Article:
January 2010

Meet Troy AhYo, C2’s 2010 Bachelor of the Year

Author: Jean Wharton | Photographer: Mark Staff

What makes a bachelor? On the most basic level, a bachelor has no wife, girlfriend or steady fling. Beyond that, a true bachelor has an intangible sense of freedom, matched with a unique swagger that can only stem from a life not tied to specifics.

It is year four of C2’s Bachelor of the Year contest on Hilton Head Island. Our fourth go at throwing a nomination party, showcasing the fellas in a photo shoot and opening up the voting to the public. This year’s winner seemed to relish in all of the steps leading up to winning Bachelor of the Year, yet has kept a humble air about him. He is well traveled, worked in lots of professional arenas and has vast personal interests, ranging from skateboarding to cooking. Troy came to Hilton Head in 1995 for a few years, left the island, but came back within the last year (they always come back).

I met our BOTY at the south end Wild Wing Café on a rainy night in December. Without further ado, we present Troy Ahyo.


Name: Troy AhYo

Age: 46 (at time of interview in December, but he’s an Aquarius so you do the math)

Occupation: Vice President of Sales and Marketing with Jester Communications and Urnge.com

Hometown: Stanford, California

Drink of Choice: Sam Adams Winter Lager (same as the esteemed writer)

Meal of Choice: Salad with bleu cheese dressing followed by 12 wings (Chernobyl and Slayer)

Ensemble: Black T-shirt, jeans and sneakers

C2: You’re 46, still single. Gotta ask…do you want to be married, do you believe in marriage, is that a goal for you?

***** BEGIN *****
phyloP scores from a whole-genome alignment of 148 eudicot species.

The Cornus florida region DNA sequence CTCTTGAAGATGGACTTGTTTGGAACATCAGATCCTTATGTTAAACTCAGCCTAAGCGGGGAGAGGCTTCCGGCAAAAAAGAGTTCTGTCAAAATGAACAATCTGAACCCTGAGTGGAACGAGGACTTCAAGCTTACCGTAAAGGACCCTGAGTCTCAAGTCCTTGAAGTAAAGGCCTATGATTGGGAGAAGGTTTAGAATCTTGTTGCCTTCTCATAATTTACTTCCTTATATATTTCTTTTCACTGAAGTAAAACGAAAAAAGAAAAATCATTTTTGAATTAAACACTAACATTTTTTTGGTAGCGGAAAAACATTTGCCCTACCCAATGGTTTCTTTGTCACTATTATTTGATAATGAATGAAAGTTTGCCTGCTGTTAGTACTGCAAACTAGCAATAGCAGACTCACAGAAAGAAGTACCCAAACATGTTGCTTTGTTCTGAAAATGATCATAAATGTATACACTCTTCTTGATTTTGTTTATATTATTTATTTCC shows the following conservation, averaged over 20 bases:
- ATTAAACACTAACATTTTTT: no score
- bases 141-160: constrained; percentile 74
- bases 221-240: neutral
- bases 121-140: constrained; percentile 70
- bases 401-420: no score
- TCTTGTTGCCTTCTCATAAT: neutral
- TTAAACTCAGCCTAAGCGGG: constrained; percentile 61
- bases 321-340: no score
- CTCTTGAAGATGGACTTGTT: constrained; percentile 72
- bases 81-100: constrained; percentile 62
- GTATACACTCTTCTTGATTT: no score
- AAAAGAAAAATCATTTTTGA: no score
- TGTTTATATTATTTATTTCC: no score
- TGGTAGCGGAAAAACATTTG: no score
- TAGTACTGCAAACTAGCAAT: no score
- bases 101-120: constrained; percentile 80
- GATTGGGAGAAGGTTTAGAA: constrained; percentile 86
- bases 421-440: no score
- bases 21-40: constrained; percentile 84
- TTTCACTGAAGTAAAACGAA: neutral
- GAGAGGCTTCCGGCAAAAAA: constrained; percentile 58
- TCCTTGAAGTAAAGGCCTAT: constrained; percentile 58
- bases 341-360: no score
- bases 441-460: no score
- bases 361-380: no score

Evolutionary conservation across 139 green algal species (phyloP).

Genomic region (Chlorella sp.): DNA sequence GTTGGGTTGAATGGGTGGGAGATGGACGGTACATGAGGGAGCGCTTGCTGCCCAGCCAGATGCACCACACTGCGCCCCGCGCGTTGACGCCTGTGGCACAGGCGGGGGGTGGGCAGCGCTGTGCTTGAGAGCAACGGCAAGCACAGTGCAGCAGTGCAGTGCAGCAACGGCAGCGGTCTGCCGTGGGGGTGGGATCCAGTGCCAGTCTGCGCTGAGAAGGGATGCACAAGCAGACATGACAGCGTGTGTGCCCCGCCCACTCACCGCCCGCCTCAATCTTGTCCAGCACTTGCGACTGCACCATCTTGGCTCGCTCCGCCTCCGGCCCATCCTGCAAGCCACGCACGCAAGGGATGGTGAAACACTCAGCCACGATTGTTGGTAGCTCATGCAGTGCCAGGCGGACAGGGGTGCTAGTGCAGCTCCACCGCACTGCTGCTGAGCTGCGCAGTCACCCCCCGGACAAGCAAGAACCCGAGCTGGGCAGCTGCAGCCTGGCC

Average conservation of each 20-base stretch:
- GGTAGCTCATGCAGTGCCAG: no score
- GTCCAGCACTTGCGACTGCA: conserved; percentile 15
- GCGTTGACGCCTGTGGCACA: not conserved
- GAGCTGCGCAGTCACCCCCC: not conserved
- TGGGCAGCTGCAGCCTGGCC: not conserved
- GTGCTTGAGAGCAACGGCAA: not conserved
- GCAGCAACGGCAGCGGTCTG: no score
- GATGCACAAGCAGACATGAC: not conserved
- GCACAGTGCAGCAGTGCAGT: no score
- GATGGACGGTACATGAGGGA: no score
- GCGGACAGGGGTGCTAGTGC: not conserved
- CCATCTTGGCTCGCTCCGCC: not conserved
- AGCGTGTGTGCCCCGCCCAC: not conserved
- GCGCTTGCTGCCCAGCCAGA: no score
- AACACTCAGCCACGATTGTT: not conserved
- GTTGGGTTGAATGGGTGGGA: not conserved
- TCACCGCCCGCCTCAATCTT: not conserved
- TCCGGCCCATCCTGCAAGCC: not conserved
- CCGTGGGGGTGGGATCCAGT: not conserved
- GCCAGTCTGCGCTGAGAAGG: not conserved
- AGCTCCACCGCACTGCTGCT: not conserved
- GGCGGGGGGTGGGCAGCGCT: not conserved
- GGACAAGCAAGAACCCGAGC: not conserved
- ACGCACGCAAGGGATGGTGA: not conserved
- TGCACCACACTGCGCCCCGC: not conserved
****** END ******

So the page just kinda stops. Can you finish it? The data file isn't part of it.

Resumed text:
Troy AyYo: “Yes, I do. All the members of my family are married. I believe in marriage. My parents were married for 30 years, got divorced and remarried…each other. They parted for about a year and then got back together. I believe in marriage in the sense that it’s important in our society. I expect to be married someday.

C2: Kids?
TA: Yeah, I would have kids. I enjoy my time around kids—nieces and nephews, friends’ kids. There have been more than a few times that I’ve been told I’d make a great dad. Both my brothers are great dads, so I know I have it in me.

C2: Is it difficult living away from your family?
TA: I am very close to my family and talk to them multiple times a week. But I’ve live most of my adult life away from them.

C2: You work in Internet marketing; you could do your work from anywhere…
TA: “Yeah, I could. Luckily, I can work from somewhere as beautiful as Hilton Head. I’ve had the opportunity to live in some amazing places: Hawaii, San Francisco, New York, LA, Vegas and a bunch of other places.

C2: What exactly do you do?
TA: I do Web site development and online marketing for Jester Communications and Urnge.com.

C2: How do you think you were able to secure the win?
TA: It has been an excellent learning experience for me. I have a lot of people who care a lot about me who will go way out of their way to do things that would benefit me. Friends and family did heroic things to get me votes. No online magic, just talking to the people who cared about me, which was really humbling.